Newspaper article The Evening Standard (London, England)

The Truth about Veggies; (1) No Meat, Thanks: (Clockwise from above) Lily Cole, Paul and Stella McCartney, Chris Martin and Gwyneth Paltrow, Joanna Lumley, Russell Brand and Fearne Cotton (2) Cheer Up: Kids Are Getting More Worried

Newspaper article The Evening Standard (London, England)

The Truth about Veggies; (1) No Meat, Thanks: (Clockwise from above) Lily Cole, Paul and Stella McCartney, Chris Martin and Gwyneth Paltrow, Joanna Lumley, Russell Brand and Fearne Cotton (2) Cheer Up: Kids Are Getting More Worried

Article excerpt

Byline: Dr Mark Porter

MEAT-eaters could make a significant contribution to the fight against global warming by having a meat-free day every week, according to one of the United Nations leading experts on climate change.

Factors such as deforestation, methane production and the energy required to produce feed and fertilisers mean that the average meat-eater "produces" 1.5 tonnes more carbon dioxide a year than a vegetarian. But it is not just the climate that would benefit if more of us ate less meat.

Although a committed omnivore, I would be the first to admit that we now eat far more meat than the body requires or was designed to cope with.

And we are paying the price through an increased propensity to conditions such as heart disease and bowel cancer.

I am not suggesting that everyone joins the three million or so people who already eschew animal products to varying degrees in the UK, but it wouldn't do us any harm to heed the advice of the chairman of the UN Intergovernmental Panel on Climate Change and cut back on the amount of meat we eat particularly red meats, such as lamb and beef, which are higher in saturated fats than leaner meats like poultry.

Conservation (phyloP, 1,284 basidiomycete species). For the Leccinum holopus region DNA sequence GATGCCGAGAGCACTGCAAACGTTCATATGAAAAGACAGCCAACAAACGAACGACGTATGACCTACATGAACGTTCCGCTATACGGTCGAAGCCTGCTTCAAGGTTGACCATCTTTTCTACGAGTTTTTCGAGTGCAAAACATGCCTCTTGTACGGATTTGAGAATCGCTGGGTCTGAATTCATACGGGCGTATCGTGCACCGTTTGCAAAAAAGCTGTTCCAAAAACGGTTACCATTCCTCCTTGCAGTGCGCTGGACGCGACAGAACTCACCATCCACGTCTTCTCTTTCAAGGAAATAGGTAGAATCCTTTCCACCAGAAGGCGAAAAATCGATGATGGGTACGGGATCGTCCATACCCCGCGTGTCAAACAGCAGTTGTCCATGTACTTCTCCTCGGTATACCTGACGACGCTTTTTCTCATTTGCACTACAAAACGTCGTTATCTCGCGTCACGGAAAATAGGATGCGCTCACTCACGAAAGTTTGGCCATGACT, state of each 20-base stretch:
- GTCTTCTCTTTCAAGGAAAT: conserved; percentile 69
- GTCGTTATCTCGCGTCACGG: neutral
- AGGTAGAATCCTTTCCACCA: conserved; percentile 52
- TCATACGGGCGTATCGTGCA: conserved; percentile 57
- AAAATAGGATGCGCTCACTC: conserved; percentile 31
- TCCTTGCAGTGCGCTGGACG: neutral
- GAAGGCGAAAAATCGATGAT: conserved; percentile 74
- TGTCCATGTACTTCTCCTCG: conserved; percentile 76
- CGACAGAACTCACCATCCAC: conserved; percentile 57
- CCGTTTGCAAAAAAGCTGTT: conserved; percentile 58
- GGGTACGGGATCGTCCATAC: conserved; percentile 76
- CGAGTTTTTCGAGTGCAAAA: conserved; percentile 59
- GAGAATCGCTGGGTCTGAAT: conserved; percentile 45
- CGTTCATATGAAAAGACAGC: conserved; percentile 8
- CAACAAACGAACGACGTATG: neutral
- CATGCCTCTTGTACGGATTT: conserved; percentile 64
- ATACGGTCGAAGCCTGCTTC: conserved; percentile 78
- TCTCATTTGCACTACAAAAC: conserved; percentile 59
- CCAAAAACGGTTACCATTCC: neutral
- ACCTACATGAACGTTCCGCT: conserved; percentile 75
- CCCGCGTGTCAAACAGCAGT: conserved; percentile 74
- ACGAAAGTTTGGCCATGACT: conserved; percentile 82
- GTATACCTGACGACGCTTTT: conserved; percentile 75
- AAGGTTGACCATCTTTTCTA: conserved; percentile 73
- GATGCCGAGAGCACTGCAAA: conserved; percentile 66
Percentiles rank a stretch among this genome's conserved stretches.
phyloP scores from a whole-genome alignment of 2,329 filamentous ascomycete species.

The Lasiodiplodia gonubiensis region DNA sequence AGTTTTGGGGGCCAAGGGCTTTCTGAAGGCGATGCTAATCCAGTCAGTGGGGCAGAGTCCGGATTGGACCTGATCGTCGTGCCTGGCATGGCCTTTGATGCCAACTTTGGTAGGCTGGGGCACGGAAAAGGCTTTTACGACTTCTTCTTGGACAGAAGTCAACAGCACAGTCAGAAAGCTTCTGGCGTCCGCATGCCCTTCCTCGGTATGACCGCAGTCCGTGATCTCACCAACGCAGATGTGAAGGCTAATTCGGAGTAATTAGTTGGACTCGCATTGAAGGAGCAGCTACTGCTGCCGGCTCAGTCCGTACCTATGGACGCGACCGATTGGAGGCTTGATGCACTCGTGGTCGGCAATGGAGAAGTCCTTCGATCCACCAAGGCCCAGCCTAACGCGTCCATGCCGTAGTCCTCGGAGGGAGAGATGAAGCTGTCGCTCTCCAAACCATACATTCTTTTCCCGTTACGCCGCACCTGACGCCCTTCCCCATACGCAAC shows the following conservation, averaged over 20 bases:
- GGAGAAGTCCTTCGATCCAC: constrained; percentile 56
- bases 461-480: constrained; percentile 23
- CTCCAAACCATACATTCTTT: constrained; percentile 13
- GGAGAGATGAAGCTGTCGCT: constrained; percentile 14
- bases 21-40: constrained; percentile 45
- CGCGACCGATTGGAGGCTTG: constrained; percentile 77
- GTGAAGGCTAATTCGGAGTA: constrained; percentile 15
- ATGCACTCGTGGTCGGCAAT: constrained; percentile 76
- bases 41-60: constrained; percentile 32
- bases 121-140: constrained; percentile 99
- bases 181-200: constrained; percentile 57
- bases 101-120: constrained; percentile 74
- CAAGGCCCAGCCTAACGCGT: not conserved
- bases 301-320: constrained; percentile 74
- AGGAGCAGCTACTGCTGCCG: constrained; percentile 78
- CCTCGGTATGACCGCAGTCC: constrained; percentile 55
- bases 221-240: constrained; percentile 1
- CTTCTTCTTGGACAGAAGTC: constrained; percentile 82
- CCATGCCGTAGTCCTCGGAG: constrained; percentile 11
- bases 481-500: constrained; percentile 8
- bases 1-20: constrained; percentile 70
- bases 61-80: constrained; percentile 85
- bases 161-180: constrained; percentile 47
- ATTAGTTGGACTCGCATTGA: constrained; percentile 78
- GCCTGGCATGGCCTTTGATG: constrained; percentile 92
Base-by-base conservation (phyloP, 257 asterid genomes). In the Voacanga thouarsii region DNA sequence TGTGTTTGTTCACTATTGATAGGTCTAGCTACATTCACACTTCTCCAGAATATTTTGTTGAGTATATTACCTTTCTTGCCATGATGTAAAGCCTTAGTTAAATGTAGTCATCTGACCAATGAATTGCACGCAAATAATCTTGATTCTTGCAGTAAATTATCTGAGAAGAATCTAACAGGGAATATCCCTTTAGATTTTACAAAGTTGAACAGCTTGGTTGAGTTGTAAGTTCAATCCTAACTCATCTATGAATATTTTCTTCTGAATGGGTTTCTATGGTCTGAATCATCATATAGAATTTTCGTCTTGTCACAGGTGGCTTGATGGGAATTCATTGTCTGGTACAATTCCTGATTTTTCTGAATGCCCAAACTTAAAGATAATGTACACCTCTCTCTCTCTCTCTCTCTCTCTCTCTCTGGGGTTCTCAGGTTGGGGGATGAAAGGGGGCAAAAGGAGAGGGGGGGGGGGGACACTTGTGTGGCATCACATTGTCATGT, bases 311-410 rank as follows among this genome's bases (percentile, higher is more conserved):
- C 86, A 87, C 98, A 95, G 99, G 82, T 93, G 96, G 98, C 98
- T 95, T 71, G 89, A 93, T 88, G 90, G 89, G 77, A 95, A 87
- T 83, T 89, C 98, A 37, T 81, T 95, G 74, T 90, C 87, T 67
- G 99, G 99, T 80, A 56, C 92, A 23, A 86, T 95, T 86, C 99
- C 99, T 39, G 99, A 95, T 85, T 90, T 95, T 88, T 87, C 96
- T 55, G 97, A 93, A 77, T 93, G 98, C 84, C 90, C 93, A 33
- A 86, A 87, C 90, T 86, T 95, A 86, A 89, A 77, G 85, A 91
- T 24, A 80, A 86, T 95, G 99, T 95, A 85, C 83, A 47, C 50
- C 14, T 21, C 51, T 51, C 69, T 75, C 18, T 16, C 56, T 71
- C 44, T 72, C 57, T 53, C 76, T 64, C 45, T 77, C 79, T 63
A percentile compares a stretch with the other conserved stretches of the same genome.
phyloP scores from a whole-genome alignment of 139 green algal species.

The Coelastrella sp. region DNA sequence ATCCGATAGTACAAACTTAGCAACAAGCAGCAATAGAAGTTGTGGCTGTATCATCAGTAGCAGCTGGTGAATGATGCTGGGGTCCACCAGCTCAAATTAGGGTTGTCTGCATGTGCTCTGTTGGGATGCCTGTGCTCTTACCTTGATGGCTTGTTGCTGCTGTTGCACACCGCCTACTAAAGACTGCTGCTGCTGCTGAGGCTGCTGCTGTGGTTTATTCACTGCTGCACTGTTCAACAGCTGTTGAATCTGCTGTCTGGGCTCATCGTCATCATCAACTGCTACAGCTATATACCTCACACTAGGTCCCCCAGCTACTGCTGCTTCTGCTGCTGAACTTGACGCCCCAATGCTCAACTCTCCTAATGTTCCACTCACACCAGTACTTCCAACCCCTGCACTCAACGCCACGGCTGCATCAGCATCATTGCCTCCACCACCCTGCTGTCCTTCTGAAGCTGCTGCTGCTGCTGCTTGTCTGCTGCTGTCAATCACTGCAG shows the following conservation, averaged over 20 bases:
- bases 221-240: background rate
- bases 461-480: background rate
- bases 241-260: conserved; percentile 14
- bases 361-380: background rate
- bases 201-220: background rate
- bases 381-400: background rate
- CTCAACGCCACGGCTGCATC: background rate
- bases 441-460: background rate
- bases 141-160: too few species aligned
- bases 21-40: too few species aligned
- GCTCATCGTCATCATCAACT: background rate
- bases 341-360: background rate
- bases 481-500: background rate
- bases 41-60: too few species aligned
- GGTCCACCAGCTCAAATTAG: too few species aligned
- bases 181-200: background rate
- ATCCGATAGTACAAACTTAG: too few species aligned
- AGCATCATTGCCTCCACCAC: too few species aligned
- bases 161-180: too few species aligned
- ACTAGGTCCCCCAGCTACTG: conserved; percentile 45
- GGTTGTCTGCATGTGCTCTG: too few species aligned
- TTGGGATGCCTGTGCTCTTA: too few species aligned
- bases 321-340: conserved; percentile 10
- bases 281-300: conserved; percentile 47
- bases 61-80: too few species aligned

A meat-free diet is often deemed to be a poor substitute for the "real" thing, but we can survive perfectly well without meat as long as we remember there is more to turning veggie than simply cutting out animal products. A healthy vegetarian diet requires careful planning.

There is little doubt that a poor vegetarian diet is a recipe for deficiency, particularly in growing children and women facing the increasing demands of pregnancy and breast-feeding..

Professor Lindsay Allen, director of the US Agricultural Research Service, recently warned such groups to avoid strict vegetarian diets after her research showed that meat-eating children grow more quickly and are more intelligent than their vegan peers.

At first glance, Professor Allen's findings do seem worrying and they conform to the stereotypical image of the wan veggie child. But on closer examination they are not applicable to most vegetarians living in the UK. Her research was carried out on African schoolchildren whose diets consisted of little more than starchy maize and beanbased foods a much poorer quality diet than one would expect to find even among the strictest vegans in the UK.

And her conclusions fly in the face of other research suggesting that vegetarian children brought up in developed countries on a carefully balanced diet often grow faster than those who eat meat.

Do it properly and the health benefits of cutting out meat are myriad. Studies over the years have shown that vegetarian children grow at similar rates to their meat-eating peers, with at least one study suggesting they are likely to be taller. …

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